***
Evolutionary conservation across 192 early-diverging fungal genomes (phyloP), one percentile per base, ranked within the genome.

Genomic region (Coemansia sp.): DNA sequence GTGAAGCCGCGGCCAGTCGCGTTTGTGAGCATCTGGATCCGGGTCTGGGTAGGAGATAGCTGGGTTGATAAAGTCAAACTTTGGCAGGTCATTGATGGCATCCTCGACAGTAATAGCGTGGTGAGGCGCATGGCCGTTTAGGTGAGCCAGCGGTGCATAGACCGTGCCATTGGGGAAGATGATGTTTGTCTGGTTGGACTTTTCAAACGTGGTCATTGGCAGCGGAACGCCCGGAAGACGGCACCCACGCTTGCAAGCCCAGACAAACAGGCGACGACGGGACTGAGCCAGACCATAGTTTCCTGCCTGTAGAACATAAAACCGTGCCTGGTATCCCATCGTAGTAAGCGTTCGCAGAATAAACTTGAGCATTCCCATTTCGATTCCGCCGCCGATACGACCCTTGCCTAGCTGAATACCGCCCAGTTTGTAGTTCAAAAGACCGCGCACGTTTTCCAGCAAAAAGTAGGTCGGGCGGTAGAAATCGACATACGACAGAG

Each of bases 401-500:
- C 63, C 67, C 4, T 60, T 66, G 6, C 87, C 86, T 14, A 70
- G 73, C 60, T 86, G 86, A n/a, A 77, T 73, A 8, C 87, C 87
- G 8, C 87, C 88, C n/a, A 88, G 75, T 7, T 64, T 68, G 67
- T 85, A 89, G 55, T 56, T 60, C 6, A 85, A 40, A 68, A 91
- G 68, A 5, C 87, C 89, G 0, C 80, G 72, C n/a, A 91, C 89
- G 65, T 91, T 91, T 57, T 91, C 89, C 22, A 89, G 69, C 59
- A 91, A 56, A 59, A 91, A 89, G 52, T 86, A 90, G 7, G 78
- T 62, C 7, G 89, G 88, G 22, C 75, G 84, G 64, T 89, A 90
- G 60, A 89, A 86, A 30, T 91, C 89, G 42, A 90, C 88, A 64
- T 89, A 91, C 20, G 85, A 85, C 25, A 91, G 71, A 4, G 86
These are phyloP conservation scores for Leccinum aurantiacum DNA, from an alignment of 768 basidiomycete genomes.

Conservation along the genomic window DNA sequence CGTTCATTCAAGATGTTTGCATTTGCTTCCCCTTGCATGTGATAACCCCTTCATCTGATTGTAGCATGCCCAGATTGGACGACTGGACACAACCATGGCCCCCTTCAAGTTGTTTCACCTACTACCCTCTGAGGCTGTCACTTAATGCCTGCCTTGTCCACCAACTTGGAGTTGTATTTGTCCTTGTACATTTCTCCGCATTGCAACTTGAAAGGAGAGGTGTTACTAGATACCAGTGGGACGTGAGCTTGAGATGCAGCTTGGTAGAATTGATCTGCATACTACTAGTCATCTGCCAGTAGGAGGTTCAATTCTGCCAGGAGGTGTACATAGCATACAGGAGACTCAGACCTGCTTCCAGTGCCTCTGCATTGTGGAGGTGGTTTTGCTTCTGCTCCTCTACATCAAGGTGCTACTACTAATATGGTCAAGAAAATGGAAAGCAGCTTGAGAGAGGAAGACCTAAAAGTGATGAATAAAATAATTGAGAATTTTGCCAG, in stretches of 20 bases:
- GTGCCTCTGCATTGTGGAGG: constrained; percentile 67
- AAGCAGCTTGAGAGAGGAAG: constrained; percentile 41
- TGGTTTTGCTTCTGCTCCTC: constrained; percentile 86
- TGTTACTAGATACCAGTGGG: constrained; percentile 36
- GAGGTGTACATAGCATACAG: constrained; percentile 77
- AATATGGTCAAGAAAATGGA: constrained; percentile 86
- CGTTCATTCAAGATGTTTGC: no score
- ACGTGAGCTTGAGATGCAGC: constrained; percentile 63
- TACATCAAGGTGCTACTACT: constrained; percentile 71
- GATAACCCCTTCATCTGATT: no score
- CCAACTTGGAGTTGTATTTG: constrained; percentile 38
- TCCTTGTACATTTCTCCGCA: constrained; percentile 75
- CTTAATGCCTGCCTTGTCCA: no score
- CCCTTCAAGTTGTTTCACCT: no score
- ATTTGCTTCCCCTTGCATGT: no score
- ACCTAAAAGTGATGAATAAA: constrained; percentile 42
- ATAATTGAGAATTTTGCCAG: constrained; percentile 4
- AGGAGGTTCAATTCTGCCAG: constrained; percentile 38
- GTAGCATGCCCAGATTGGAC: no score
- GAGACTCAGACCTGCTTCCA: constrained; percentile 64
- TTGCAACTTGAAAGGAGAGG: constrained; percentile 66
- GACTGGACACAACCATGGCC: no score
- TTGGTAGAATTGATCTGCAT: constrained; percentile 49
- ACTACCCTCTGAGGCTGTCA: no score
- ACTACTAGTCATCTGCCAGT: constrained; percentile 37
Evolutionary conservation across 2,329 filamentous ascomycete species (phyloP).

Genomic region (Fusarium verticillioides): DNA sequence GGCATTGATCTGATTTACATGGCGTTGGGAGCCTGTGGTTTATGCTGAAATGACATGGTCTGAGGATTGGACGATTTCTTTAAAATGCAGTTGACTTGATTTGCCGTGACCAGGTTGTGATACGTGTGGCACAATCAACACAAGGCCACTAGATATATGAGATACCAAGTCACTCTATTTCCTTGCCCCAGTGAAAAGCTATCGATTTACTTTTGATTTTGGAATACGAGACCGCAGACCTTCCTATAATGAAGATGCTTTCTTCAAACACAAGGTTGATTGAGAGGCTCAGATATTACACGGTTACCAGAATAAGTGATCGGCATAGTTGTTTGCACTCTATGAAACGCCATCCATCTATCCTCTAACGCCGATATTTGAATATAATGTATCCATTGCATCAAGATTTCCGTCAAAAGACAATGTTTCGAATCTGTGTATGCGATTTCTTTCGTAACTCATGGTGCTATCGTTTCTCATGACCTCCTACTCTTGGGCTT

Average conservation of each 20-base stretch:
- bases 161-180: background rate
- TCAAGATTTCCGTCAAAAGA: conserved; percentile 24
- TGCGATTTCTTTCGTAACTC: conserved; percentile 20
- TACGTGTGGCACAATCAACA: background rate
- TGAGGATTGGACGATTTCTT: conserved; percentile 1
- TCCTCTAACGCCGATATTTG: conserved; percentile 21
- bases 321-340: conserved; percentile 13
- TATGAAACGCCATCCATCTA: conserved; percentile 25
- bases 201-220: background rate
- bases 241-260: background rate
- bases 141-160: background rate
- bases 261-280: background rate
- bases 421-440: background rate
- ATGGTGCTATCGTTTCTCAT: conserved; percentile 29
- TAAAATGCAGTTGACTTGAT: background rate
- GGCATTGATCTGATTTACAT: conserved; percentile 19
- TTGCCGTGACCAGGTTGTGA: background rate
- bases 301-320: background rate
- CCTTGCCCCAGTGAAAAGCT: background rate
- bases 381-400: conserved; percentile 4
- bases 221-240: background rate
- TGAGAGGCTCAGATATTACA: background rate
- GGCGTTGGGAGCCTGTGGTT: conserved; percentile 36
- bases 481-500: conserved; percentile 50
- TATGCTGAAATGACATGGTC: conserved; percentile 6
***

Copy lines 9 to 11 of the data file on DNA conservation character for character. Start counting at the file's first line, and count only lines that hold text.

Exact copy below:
- G 65, T 91, T 91, T 57, T 91, C 89, C 22, A 89, G 69, C 59
- A 91, A 56, A 59, A 91, A 89, G 52, T 86, A 90, G 7, G 78
- T 62, C 7, G 89, G 88, G 22, C 75, G 84, G 64, T 89, A 90